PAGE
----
David Robson: There's no denying that there's an economy of energy for each person and there's limits to how much can go out. Of course, I want to do more and more all the time and there's some people that are amazing that way in that, they can do so much.
They seem to do a lot of it really well, but I'm not one of those people.
I think part of getting older is trying to figure out what other things that you do want to spend more time on and the other things that you don't. I'm glad it seems like I'm doing a lot and doing it okay. Everything I do could always benefit from more attention.
Yeah. I've been doing the practices ongoing, meditation, on how you dispense energy, how you share energy in your life.
The practice, as much as I'm trying to focus on, technique and doing the proper Vinyasa, a lot of the learning I'm getting when I'm doing it, the message is telling me what's worth it. It's telling me what I need to spend more time on and what I can let go of.
This isn't my thought. I heard somebody say it before, but the more time you spend trying to meditate, the more time you have, because you bring more attention to the things that you're doing. Attention, I think, is called a [inaudible 00:01:57], it expands time, in a way. If you bring more attention to a moment, then that moment is much longer. There's more that you can bring to the moment, more that you can take out of it.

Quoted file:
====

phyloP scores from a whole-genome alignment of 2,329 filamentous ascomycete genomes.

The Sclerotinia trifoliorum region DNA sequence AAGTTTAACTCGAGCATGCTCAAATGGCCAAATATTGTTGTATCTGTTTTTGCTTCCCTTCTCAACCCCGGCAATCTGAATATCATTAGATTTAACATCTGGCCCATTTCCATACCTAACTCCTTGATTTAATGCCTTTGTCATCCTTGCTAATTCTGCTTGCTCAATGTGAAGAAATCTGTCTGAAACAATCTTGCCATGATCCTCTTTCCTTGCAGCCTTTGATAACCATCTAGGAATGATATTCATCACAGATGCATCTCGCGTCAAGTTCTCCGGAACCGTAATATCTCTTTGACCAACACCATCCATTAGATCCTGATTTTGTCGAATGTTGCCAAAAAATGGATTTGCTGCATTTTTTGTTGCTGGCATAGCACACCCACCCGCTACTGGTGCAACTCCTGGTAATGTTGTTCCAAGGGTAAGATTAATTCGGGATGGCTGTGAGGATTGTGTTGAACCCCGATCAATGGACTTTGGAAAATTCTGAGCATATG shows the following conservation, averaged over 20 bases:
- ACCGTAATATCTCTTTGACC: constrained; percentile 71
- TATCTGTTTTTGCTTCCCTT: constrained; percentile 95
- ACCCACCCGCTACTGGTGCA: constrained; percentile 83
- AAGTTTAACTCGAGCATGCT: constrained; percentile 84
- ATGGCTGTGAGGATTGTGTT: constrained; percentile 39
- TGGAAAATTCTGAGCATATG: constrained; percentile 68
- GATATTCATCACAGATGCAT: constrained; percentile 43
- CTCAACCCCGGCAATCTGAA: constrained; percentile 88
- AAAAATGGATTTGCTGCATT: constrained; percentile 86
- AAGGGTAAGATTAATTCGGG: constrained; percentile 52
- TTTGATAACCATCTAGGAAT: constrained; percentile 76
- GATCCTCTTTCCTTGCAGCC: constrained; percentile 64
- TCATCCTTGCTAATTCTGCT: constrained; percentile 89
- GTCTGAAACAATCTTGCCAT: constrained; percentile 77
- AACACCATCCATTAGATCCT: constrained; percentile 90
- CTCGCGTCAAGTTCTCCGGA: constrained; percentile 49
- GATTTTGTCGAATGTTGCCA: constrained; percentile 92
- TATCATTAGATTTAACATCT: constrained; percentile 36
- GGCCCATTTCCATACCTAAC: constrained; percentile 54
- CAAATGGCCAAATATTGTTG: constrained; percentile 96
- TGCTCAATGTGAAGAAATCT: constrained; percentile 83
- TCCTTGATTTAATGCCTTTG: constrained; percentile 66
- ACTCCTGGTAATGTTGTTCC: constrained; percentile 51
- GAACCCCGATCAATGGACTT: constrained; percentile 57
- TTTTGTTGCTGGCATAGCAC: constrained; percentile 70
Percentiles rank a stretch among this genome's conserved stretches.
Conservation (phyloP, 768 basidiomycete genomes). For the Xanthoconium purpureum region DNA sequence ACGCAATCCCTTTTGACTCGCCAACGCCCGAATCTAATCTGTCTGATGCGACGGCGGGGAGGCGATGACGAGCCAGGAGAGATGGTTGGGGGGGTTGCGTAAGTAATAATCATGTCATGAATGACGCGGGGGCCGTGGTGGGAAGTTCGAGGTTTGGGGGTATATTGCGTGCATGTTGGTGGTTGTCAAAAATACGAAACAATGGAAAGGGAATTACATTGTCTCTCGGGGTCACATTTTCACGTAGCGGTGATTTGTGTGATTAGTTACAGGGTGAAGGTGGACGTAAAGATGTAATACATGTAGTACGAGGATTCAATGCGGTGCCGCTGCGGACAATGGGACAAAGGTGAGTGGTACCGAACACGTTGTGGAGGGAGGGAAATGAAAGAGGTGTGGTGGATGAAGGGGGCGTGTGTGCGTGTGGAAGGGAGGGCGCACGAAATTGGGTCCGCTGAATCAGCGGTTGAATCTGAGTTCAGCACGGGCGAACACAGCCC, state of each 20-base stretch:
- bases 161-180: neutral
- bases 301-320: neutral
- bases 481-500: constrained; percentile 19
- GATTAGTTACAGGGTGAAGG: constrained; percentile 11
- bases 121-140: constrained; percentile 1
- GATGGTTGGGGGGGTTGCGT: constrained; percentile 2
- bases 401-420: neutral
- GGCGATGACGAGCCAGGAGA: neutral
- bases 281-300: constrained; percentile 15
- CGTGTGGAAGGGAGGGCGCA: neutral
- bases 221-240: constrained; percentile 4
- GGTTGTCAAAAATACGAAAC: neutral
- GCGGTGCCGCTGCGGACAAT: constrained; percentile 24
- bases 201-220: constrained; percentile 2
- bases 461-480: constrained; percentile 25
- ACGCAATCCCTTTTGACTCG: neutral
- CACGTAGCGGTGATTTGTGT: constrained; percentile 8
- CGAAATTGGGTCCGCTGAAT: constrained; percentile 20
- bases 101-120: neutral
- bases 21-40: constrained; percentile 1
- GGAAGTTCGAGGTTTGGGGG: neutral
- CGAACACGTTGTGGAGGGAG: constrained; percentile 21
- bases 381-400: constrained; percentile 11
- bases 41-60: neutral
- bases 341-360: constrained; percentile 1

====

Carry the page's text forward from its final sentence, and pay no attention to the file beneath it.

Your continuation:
I think this practice also helps us do more.
I think probably family is the place where it's most revealing about how we're always coming short. Raising a kid, at the end of the day, it's, like, "I could have done better. I could have given more time. I could have given more attention." That's a calling, right? Because that inspires me, at least, to try harder all the time for my kids.
It is exhausting, especially when they're first around, babies. It definitely impacts practice. It changes the way that I do my Sadhana. My second child, when he was born, I tried to hold my Sadhana the exact same, getting up at 3:00 and everything. I think because I was trying to do that, I left it up to my wife to do more of the getting up to do the diaper changes and take care of the baby and things. It was equal agreement, but I think you have to look at that again. It's that economy? Is that Sadhana more important than my relationship with my son or my contribution that way?
Are they different? I don't know.
At this time, I'm a little more open about how my other responsibilities are going to interplay with my practice. Maybe that's a maturing message, but you still got to practice. I still want to practice. If I don't practice, then I start to feel crazy. Yeah. I don't know why I'm doing anything.
I need the practice and the practice helps me do those things better.
I wouldn't want to put so much energy into my practice that I was a bad parent. I'm always amazed by how you find these new capacities for love, for feeling, when the new baby comes. Maybe it's just biological. I don't know, but I figure, "Okay. I can't feel more than I feel. I feel so much with this kid around." Then I have another kid and I feel the same again. I feel it double.
How does this keep happening? I never felt like that before. It's, like, a new sense. It's really interesting in that way.
Very worthwhile. Sharath was always saying, “Have babies”. I remember when Stan (David's wife) walked in pregnant one year when we went to Mysore. She showed up in the office. Sharath looked at her and said, "Very good. Big improvement."
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